Professor Sinclair Davidson at Catallaxy Files highlights excellent points made today in the WSJ:
Consider the most basic economic unit, the transaction. A transaction is cooperative because both parties gain from a voluntary exchange. There is competition in markets, but it’s actually competition for the right to cooperate. Firms must compete for the privilege of selling to consumers—for the right to cooperate with consumers. Workers compete for the right to cooperate with employers. Competition matters because it ensures that the most efficient players will gain the right to cooperate on the best terms available. But competition plays a supporting role, while cooperation makes markets thrive.
Here’s an example. Wal-Mart comes to town and several small businesses disappear. How do we represent that event? If we think in competitive terms, we say, “Wal-Mart has outcompeted small firms and driven them out of business.” If we take a cooperative view of the same event, we say, “Wal-Mart has done a better job of cooperating with customers by selling them things on better terms, and the small firms were not able to cooperate as well.” Same facts, but a very different emotional reaction.
Similarly, we might say that a poor person has been outcompeted in the market. Or we might say that a poor person cannot successfully cooperate with others because he lacks valuable skills and has little to sell.
I have tried to make the same point many times when talking to progressives, that the market is all about cooperation, but usually with little luck.
It is true, there are selfish and self centred actions all around us, but they only stand out because cooperation is the sea in which we swim, so we don’t notice it. It is the acts of selfishness which stand out, and get remarked on.
An example which stands out in my mind. Once, in Italy, a fellow I was once talking to on this very topic was adamant that people were innately selfish. He sought to defeat my contention to the contrary by referring to a bus tour he had been on. He described how the German tourists had piled out of the bus heading to a table of food. Some were almost running, to get there first, and all were pushing and shoving to make sure they got their choice before the other gannets were able to pick the best bits. No violence, but loads of selfish lack of consideration.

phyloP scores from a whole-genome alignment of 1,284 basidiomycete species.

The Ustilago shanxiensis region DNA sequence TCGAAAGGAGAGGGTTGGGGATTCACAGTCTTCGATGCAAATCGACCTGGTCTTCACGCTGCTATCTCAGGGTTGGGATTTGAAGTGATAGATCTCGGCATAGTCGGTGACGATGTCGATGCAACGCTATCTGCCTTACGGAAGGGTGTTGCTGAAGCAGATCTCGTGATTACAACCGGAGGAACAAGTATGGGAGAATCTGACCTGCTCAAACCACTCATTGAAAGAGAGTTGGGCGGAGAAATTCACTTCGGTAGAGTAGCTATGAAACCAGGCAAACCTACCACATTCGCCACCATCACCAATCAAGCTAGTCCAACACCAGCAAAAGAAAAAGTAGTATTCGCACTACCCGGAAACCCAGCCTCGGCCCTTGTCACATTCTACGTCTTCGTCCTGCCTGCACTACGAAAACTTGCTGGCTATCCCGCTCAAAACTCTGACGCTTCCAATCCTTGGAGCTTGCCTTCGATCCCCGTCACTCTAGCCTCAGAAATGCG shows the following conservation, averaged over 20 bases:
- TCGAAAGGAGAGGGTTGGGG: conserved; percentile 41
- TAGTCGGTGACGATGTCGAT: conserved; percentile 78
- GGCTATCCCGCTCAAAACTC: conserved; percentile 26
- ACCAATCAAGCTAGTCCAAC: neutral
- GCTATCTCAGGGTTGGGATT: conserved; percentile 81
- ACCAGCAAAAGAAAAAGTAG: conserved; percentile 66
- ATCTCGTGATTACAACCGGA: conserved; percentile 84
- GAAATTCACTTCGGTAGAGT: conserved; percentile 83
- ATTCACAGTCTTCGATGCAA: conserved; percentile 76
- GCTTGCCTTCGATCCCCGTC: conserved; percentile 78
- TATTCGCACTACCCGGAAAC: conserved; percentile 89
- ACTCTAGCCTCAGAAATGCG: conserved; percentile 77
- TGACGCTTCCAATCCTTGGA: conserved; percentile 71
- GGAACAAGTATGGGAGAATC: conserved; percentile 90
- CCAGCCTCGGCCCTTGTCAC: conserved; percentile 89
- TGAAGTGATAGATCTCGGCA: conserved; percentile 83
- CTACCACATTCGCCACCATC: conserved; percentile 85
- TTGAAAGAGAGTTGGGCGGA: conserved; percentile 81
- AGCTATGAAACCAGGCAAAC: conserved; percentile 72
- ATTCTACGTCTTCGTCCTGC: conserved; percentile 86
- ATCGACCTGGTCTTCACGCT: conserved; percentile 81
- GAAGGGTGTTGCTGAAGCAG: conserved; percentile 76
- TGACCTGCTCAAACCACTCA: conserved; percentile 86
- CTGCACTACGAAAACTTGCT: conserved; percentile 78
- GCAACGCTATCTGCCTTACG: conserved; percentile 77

With this in his mind, he couldn’t even see the point I was making when I asked how both the food and the tourists got there in the first place. Who prepared the food, who laid the table, who drove the bus, who organised the tour? Hell, who made the clothes they were wearing? Who made the pencils used to mark their names on the list? Apparently, all of these things just happened, the whim of God maybe. The only thing he saw was the selfish actions of a few individuals towards the end, not the chain of cooperation leading up to the event in the first place.
He could not understand that he, a brit, and I, an Australian, were having this conversation over coffee in Pisa in itself called his contentions into question.
H/T Catallaxy Files